Diana Rojas reports on how lack of charging infrastructure and labour concerns will be key challenges as the new administration seeks to cut transport emissions
Americans love their cars, and President Joe Biden is no exception: he bemoaned having to park his 1967 Corvette Stingray, which gets 12 miles to the gallon, since presidents are not allowed to drive.
But only eight days after being sworn in, Biden signed an executive order that promises to help transform the vaunted national auto industry by ordering the electrification of the entire federal fleet – some 645,000 vehicles, including some 225,000 U.S. Postal Service trucks.
There is little time left to avoid setting the world on a dangerous, potentially catastrophic, climate trajectory,” he wrote in a wide-ranging order aimed at addressing the climate crisis in all corners of government. “It is the policy of my administration to lead the nation’s effort to combat the climate crisis by example.”
The Biden administration has pledged a 100% clean energy economy and net-zero emissions by 2050, and there is little question why the auto industry is a priority. The Environmental Protection Agency estimates that transportation accounts for 28% of U.S. GHG emissions.
Biden’s executive order predicts that the electrification of the federal fleet will catalyse private-sector investment
Far from leading on electrification, as in many other countries, the government-owned fleet has been a laggard. As of July 2020, only 3,215 federal vehicles were electric, or half a per cent, compared with the nationwide figure of 2% of auto sales.
Biden has also given government agencies until April to review fuel efficiency standards after Trump dumped an Obama-era fuel-economy requirement for new vehicles to increase by 5% each year, instead requiring them to rise by 1.5%.
Biden’s executive order predicts that the electrification of the federal fleet will catalyse private-sector investment and accelerate the development of America’s industrial capacity to supply EV to the domestic market.
They are lofty goals, give that only three automakers – Tesla, Ford (Fusion) and GM (Chevy Bolt) – manufacture EVs in the United States, and none is using at least 50% American-made materials, as called for in the Biden plan. U.S. carmakers also face stiff competition for components from China, which by 2023 is expected to manufacture some 62% of the lithium-ion batteries needed to power the cars.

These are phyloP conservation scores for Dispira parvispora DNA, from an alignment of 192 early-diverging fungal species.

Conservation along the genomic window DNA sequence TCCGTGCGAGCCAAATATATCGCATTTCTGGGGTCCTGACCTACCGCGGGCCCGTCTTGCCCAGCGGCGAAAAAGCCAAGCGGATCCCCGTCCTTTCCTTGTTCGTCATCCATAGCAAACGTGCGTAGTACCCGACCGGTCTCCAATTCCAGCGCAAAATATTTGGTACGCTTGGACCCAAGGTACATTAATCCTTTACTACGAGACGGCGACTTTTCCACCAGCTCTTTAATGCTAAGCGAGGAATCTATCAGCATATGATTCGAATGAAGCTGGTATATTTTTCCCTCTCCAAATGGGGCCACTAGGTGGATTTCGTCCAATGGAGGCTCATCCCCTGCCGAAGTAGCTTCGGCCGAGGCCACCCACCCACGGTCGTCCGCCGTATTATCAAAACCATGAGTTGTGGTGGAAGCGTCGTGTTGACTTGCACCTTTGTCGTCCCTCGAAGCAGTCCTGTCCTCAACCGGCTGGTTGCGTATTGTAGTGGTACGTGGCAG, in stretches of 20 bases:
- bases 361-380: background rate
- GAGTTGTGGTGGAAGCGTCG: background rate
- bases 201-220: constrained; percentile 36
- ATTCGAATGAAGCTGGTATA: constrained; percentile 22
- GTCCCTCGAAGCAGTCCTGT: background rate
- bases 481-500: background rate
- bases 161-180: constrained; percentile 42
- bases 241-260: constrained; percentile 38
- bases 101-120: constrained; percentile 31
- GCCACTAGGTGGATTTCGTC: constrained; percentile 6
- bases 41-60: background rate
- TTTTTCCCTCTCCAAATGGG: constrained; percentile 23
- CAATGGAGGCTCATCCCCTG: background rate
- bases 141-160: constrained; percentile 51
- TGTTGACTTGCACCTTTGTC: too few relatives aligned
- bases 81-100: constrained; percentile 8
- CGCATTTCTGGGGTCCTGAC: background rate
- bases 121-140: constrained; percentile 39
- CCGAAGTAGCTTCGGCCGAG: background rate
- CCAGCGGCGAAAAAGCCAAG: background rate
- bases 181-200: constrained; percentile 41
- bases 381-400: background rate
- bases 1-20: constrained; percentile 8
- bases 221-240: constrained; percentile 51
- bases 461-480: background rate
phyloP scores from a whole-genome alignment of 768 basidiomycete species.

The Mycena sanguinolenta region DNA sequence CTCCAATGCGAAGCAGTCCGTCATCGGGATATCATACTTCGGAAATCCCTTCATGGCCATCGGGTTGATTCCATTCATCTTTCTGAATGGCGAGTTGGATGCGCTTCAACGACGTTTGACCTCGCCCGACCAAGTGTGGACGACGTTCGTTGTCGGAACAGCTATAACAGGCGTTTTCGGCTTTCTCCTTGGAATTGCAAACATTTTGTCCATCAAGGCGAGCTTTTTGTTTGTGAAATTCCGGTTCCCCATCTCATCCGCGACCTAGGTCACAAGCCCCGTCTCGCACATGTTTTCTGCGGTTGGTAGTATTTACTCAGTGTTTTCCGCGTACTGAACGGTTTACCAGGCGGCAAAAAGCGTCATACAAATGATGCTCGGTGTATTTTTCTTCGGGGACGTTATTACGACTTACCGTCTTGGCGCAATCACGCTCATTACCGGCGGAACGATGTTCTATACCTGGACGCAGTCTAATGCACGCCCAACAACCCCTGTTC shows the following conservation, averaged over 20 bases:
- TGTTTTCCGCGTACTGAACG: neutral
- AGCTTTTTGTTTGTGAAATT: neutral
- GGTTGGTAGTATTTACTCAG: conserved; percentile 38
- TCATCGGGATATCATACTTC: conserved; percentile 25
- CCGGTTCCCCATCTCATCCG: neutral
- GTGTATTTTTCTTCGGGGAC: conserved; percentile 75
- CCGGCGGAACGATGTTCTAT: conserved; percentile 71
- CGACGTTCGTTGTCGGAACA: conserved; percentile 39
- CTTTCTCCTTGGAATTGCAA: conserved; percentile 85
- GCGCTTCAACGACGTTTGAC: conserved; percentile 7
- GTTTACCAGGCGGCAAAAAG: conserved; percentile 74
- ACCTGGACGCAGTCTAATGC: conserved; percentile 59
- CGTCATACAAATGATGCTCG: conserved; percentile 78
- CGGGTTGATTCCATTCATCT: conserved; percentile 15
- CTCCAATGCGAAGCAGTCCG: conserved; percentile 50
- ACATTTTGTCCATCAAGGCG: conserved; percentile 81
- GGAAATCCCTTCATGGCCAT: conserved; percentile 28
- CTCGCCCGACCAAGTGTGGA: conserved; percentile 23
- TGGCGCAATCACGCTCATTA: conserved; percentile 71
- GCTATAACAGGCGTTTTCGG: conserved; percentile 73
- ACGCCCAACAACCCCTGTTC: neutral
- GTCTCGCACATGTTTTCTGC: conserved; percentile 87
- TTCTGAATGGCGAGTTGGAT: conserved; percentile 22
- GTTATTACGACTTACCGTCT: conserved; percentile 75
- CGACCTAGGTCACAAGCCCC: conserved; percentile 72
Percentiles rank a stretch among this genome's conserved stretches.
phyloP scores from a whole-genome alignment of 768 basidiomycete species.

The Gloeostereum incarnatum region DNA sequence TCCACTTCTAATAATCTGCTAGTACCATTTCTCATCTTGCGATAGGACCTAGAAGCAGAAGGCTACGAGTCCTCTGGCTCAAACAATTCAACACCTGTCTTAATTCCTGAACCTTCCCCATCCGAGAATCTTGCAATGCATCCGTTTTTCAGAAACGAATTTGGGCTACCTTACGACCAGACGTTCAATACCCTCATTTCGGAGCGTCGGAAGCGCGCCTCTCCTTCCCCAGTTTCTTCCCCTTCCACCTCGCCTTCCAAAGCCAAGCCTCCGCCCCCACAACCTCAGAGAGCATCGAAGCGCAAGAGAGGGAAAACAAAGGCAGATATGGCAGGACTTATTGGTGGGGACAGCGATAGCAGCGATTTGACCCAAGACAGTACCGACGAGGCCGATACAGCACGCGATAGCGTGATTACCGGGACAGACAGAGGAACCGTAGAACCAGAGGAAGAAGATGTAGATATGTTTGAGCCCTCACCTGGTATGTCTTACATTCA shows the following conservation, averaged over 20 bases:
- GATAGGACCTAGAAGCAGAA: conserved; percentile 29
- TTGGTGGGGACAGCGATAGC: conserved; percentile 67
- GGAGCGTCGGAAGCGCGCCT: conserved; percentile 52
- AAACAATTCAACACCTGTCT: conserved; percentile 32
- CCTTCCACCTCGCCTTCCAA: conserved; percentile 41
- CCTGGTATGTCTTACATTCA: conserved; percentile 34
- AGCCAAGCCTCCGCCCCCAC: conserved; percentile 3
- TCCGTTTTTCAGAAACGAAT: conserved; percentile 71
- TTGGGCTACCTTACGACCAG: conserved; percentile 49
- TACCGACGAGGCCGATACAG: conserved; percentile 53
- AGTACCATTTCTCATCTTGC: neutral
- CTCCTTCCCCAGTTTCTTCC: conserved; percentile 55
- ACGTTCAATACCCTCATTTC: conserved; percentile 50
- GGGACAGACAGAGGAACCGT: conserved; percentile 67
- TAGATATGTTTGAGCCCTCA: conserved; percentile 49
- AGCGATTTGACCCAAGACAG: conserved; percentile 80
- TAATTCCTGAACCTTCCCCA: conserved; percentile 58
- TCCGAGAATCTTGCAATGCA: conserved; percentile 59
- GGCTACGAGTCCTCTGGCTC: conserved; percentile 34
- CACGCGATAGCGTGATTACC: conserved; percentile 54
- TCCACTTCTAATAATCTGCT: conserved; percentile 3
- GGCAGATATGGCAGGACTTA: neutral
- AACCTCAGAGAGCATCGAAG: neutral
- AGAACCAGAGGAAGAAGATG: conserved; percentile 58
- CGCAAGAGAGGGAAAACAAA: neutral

In a recent white paper on EVs, the United Auto Workers (UAW) union warned of the implications of increased EV production for home-grown jobs, noting that EV powertrains are significantly simpler to manufacture than internal combustion engines.
The union called on the industry and policymakers to “re-tool plants and re-train workers to maintain employment levels and allow American workers to make advanced technology vehicles”, producing batteries, advanced braking systems, electronics and other components.
It seems we’ve reached the tipping point for electrification
Kristin Dziczek, vice president of industry, labour and economics at the Center for Automotive Research (CAR), said in an interview that while she expects large first-tier suppliers will use their existing facilities to build EV components, she worries that smaller firms and their workers will get left behind.
“It seems we’ve reached the tipping point for electrification, and planning for how to minimise structural unemployment is the challenge for this administration,” said Dziczek.
In a sign of the times – or perhaps just a reading of the political tea leaves – U.S. automotive giant GM (the fourth-largest automaker globally) announced in January that the company would phase out the manufacture and sales of gasoline vehicles by 2035. In the meantime, it will improve the emissions and efficiency of all its vehicles.
Ford followed soon after, announcing that it would add $11bn in new EV spending through 2025, and another $7bn for driverless vehicles.
As reported in the second of our series in The Sustainable Business Review on the top 250 greenhouse gas emitters, GM’s move was a stunning volte face, given that it had lobbied for four years for looser mileage efficiency standards, before last March joining (along with Toyota, Subaru, Fiat-Chrysler and others) the Trump administration’s litigation to limit California’s ability to issue stricter fuel efficiency standards than the federal standard.